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Wound-homing molecule accelerates tissue repair

Date:
February 15, 2024
Source:
Tampere University
Summary:
Medical researchers have found a peptide which, when administered intravenously, homes in on the new blood vessels that are forming in damaged tissue. The peptide has been used as a delivery vehicle for therapeutics targeted at regenerating tissues. A new study has discovered that the peptide activates the natural healing mechanism in the tissue, accelerating regeneration. The finding opens new opportunities to treat not only skin wounds, but also any injuries resulting from accidents and traumas, such as ruptured muscles and fractured bones.
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Professor Tero Järvinen has found a peptide which, when administered intravenously, homes in on the new blood vessels that are forming in damaged tissue. The peptide has been used as a delivery vehicle for therapeutics targeted at regenerating tissues. A new study led by professor Järvinen discovered that the peptide activates the natural healing mechanism in the tissue, accelerating regeneration. The finding opens new opportunities to treat not only skin wounds, but also any injuries resulting from accidents and traumas, such as ruptured muscles and fractured bones.

One of the key goals of medical science is to speed up the healing of tissue injuries in a way that would not enable the forming of less functional scar tissue in the affected areas. Professor Tero Järvinen at Tampere University in Finland is leading research that is seeking solutions to achieve this goal.

In an earlier study, Järvinen discovered a so-called homing peptide, a small piece of protein that specifically seeks tissue damage via the bloodstream. The homing peptide was named the CAR peptide after its amino acid composition. It was screened out of more than a billion peptides using the screening technology of in vivo phage display. The peptide was used to transport a scar reducing drug to the wounds via systemic administration.

Recently, the research group showed that the CAR transport peptide is itself a therapeutic drug. CAR activates a natural healing pathway crucial for tissue regeneration and accelerates wound healing without the need to attach to any kind of drug.

The study, reported in a recent issue of Nature Communications, confirmed that the CAR peptide activates the tissue regeneration mechanism that is critical for wound healing by entering the wound through the bloodstream. In the wound, the peptide binds to syndecan-4, a cell membrane receptor. This binding activates the intracellular cytohesin-2 factor, which in turn activates the Arf6 GTPase that triggers cell migration, i.e., the migration of regenerating cells across the damaged area in the wound.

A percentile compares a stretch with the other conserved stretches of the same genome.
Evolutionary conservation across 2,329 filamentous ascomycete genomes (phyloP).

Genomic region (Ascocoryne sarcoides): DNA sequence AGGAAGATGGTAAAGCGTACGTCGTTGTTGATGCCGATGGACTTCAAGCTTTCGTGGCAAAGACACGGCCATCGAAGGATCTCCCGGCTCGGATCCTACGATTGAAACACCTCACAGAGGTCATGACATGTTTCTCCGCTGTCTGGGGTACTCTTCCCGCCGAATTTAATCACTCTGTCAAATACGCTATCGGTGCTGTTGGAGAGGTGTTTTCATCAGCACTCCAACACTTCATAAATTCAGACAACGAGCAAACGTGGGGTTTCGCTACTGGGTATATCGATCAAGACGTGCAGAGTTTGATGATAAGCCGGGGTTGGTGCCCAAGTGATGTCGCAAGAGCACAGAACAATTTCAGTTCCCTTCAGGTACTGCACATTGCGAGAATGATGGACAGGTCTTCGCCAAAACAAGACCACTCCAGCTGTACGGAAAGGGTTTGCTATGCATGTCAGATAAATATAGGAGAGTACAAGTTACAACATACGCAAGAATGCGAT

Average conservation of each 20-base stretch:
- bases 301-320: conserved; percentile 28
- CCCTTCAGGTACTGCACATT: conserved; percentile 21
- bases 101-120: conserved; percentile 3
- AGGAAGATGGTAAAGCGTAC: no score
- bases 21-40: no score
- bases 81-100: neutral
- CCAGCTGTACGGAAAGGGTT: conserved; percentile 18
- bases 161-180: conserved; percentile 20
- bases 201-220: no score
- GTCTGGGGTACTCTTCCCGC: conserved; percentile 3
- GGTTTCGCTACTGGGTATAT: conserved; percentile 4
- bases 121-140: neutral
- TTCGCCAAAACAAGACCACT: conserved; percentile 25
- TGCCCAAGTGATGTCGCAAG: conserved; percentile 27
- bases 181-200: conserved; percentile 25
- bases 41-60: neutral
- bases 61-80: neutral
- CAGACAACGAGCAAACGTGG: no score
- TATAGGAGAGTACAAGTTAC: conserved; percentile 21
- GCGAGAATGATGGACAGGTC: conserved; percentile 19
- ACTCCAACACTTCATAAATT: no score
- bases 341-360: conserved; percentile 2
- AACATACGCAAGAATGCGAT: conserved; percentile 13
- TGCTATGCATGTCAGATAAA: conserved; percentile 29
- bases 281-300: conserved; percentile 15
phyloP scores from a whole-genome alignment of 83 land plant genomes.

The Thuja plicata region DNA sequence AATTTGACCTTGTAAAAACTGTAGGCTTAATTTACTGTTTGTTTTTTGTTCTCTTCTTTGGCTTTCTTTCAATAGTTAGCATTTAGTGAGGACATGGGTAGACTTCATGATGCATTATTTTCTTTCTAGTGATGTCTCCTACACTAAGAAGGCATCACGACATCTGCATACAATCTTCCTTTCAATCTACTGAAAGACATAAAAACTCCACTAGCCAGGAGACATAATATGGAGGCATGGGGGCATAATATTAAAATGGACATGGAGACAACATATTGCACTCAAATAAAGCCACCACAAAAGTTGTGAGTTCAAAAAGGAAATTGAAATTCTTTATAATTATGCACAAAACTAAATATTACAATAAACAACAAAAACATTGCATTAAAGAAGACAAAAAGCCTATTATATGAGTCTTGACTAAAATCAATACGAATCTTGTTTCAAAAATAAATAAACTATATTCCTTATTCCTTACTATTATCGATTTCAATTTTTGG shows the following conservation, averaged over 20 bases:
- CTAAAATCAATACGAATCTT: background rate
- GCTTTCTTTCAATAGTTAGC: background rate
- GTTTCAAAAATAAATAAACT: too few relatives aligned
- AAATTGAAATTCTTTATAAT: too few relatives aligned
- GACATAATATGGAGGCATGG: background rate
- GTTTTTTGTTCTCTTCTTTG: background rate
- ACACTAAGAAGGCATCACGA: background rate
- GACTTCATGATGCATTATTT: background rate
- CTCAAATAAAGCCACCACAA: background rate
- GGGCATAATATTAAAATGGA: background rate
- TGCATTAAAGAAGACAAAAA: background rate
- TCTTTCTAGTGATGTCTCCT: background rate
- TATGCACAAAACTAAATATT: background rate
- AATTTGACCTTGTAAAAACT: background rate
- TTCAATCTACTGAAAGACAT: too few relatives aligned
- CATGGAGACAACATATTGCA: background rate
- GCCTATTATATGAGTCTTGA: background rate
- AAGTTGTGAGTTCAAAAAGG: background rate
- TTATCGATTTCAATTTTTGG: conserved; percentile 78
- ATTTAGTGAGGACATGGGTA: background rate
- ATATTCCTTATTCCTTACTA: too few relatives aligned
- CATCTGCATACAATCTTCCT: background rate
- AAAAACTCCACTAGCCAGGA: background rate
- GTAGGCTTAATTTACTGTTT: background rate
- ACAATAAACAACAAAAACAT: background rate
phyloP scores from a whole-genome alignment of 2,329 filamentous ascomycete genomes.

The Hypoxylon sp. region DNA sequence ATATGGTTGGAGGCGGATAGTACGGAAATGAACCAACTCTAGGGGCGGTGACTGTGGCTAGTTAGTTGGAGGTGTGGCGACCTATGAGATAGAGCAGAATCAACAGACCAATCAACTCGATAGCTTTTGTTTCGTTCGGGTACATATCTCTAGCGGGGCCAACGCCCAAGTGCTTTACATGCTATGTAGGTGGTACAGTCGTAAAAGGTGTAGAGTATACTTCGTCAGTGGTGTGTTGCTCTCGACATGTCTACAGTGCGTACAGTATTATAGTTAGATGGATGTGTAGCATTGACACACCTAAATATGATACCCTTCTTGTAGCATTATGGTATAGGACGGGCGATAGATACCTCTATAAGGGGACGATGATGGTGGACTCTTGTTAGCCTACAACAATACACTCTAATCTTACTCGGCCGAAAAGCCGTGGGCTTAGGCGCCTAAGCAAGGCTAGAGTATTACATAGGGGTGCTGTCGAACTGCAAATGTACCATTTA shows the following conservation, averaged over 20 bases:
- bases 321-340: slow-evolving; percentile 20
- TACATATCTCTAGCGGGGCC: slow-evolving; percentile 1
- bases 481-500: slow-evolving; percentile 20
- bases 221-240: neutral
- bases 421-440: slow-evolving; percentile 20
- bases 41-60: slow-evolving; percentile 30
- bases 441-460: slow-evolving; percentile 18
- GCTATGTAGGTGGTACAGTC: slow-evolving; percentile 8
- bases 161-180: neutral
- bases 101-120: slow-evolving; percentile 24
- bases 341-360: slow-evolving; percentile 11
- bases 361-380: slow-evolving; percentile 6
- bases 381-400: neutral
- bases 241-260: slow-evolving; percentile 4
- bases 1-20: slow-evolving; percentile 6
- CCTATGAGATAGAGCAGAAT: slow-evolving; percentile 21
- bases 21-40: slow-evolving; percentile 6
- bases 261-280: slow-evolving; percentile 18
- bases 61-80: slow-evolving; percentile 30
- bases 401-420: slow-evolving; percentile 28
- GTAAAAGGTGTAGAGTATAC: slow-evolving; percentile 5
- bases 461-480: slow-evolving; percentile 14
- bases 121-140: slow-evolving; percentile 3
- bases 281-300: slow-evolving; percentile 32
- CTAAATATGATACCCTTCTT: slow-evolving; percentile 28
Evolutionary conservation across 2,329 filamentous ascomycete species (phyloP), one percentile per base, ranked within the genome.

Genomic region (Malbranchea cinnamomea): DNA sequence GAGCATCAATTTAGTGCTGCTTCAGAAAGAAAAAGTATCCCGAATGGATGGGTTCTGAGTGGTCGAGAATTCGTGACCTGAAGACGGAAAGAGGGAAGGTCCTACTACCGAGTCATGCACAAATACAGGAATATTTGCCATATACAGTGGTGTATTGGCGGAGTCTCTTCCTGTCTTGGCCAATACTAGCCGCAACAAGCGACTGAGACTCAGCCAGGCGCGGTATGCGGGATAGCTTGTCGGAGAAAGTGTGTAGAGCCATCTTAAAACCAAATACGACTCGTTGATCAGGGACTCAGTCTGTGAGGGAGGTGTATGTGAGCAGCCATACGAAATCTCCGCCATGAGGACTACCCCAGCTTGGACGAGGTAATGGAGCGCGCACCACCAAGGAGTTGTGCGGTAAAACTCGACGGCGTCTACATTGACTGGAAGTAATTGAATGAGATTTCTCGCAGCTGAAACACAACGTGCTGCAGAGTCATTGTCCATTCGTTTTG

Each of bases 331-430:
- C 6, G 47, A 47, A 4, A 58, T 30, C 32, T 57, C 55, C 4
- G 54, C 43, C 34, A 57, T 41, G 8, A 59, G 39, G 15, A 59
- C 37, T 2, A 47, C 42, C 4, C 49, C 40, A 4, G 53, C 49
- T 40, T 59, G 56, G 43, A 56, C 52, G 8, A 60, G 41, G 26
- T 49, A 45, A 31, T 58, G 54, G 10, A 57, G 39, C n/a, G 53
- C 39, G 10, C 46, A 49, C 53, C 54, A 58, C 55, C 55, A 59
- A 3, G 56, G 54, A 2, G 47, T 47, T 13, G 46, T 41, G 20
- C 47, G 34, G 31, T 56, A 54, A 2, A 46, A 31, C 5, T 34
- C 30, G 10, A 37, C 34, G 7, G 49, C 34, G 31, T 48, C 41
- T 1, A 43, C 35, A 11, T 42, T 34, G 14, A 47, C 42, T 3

By this molecular mechanism, the skin wounds in mice receiving the CAR peptide healed significantly faster than without the therapy. The ensuing scars were also smaller than without treatment. As this syndecan-4 dependent cell migration-mechanism is crucial for the healing of multiple injuries, such as skeletal muscle ruptures and bone fractures, the CAR peptide has multiple clinically relevant indications not just for traumatology, but also surgery and sports medicine.

"Syndecan-4-dependent tissue regeneration is a key factor in the healing of several other tissue injuries beyond skin wounds, including muscle ruptures and bone fractures. The CAR peptide we found, which activates this natural healing mechanism, opens completely new possibilities for treating traumas and injuries not only in traumatology but also in surgery and sports injuries. Because the drug molecule actively seeks tissue damage through the bloodstream, the treated injury can be in any part of the body and can be targeted by the CAR peptide therapy," Järvinen explains.

Professor Tero Järvinen led the study in cooperation with Academician of Science Erkki Ruoslahti. The research was carried out at Tampere University, Sanford Burnham Prebys Medical Discovery Institute (La Jolla, CA, USA) and at the University of California Santa Barbara (UCSB, CA, USA). Researchers from the University of Liverpool (UK) and the Wellcome Trust Centre for Cell-Matrix Research at the University of Manchester (UK) also participated.


Story Source:

Materials provided by Tampere University. Note: Content may be edited for style and length.


Journal Reference:

  1. Horacio Maldonado, Bryan D. Savage, Harlan R. Barker, Ulrike May, Maria Vähätupa, Rahul K. Badiani, Katarzyna I. Wolanska, Craig M. J. Turner, Toini Pemmari, Tuomo Ketomäki, Stuart Prince, Martin J. Humphries, Erkki Ruoslahti, Mark R. Morgan, Tero A. H. Järvinen. Systemically administered wound-homing peptide accelerates wound healing by modulating syndecan-4 function. Nature Communications, 2023; 14 (1) DOI: 10.1038/s41467-023-43848-1

Cite This Page:

Tampere University. "Wound-homing molecule accelerates tissue repair." ScienceDaily. ScienceDaily, 15 February 2024. <www.sciencedaily.com/releases/2024/02/240214122630.htm>.
Tampere University. (2024, February 15). Wound-homing molecule accelerates tissue repair. ScienceDaily. Retrieved April 15, 2024 from www.sciencedaily.com/releases/2024/02/240214122630.htm
Tampere University. "Wound-homing molecule accelerates tissue repair." ScienceDaily. www.sciencedaily.com/releases/2024/02/240214122630.htm (accessed April 15, 2024).

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